That happens when you still learning things.  It still happens even among pros.  Don't let that deter you.

 

 

4) Completely unrelated to programming but I have few problems with depression.  When certain people in life get me down I find it hard to do things that I enjoy.   I'm taking strides to get as close to over that as possible.   Doing nothing at all has never made me happy so I have to stop resorting to that as a possible solution.  

 

Then, it is your responsiblity to seek a medical attention.  FYI, everyone goes through depressions in their life.  It's not a specifically your problem.  Finding it hard to do things that you enjoy is exactly one of the symptomps of depressions.

 

 

Getting started isn't my problem at all as is finding excuses to go work so I don't have appear rude.  This is something I wish to and yea, it is taking a lot my time.   For about 6 months I worked a contract job teaching kids about computer science.  We explored games, websites and animation.   I enjoyed it so much it was the only job where I would have been willing to pay to be allowed to go into work.  I have a really hard time finding a balance between going around the clock to doing nothing at all.

 

That was the deepest second post I've ever made... anywhere.  

 

See, I don't think you are in as much of a bad shape as you think you are.  From this post, what you experienced seems "normal" to me.  You are learning, you are teaching, you earn money (though temporarily).  A lot of other people can't even function at that level.  When they go through depressions, they can't even get a job or learn anything.



#7 DeafTV   Members   -  Reputation: 1166

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Posted 09 February 2013 - 07:10 AM

One of the things I struggled with the most was to stop playing games and work on making them.  This is something that I wanted to do, but I realized in order to complete a project I needed to spend more time programming and less time playing games.

 

What I decided to do was to reward myself when I completed something.  This could be a pat on the back, playing a game for a while, or just taking a break.  

 

I think the most important thing is to take breaks and reward yourself when you get something complete.  Oh, and don't doubt yourself :)


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#8 Amr0   Members   -  Reputation: 1029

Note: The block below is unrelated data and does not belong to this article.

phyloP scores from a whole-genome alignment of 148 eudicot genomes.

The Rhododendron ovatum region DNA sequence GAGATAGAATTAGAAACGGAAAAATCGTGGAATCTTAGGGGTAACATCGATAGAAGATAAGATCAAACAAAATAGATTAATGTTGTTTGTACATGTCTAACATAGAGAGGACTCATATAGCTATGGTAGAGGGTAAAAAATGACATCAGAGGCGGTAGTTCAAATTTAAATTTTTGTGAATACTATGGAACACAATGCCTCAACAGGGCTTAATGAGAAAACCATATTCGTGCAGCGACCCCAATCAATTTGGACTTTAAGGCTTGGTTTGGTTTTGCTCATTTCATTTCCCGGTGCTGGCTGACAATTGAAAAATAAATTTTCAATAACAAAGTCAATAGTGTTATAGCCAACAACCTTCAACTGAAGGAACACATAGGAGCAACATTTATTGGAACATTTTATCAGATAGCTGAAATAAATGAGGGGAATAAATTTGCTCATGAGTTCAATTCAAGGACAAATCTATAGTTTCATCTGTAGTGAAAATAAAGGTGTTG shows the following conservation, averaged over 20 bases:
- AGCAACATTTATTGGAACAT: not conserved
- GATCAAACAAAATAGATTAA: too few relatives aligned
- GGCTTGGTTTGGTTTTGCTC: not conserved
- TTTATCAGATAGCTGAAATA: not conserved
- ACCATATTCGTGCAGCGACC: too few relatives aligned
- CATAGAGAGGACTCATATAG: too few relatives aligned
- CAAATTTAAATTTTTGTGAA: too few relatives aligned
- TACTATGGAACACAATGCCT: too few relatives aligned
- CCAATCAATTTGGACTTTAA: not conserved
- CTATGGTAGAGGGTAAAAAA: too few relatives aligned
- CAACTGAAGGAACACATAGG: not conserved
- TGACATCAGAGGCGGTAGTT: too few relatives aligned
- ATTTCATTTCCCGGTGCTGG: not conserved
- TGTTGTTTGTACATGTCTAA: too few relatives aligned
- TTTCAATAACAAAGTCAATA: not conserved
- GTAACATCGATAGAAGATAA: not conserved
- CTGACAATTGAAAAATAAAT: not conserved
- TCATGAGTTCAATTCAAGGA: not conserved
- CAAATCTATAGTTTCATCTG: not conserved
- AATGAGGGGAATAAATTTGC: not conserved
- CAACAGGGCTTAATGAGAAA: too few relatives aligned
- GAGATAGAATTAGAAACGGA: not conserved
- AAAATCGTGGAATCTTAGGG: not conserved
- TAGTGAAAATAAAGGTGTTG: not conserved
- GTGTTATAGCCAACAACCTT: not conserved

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Posted 09 February 2013 - 09:11 AM

Oh, and don't doubt yourself smile.png

My personal opinion is that you SHOULD doubt yourself! The person in charge of your life is someone who can't get things done. Sometimes, some panic is constructive. Don't trust yourself, but prove yourself wrong for not trusting yourself.



#9 proanim   Members   -  Reputation: 437

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Posted 09 February 2013 - 11:02 AM

Sometimes everyone have lack of motivation, and this is natural. The way I deal with motivation is that I try to remember why did I want to make a game in first place. If I am in the mood I try and find some 'Making  of ...' videos of my favorite games - this helps me great deal in boosting motivation. I also try to avoid more difficult parts of programming that I am not good at, until I can't do that anymore and do all necessary research on how to solve the given problem. You always can pick up a book, if possible one that is not dated yet and contains viable information and the code in it actually works. If this is not exactly an option you also always can search the web for pdf or other articles and materials on the subject you are interested in. Sometimes only revisiting something you are interested in, can boost your motivation on overcoming difficult parts of making a game, and possibly creating snowball effect.



#10 Anri   Members   -  Reputation: 597

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Posted 09 February 2013 - 05:10 PM

Lack of motivation can be for many reasons...

 

1) You burnt yourself out. Take some time out for regular exercise.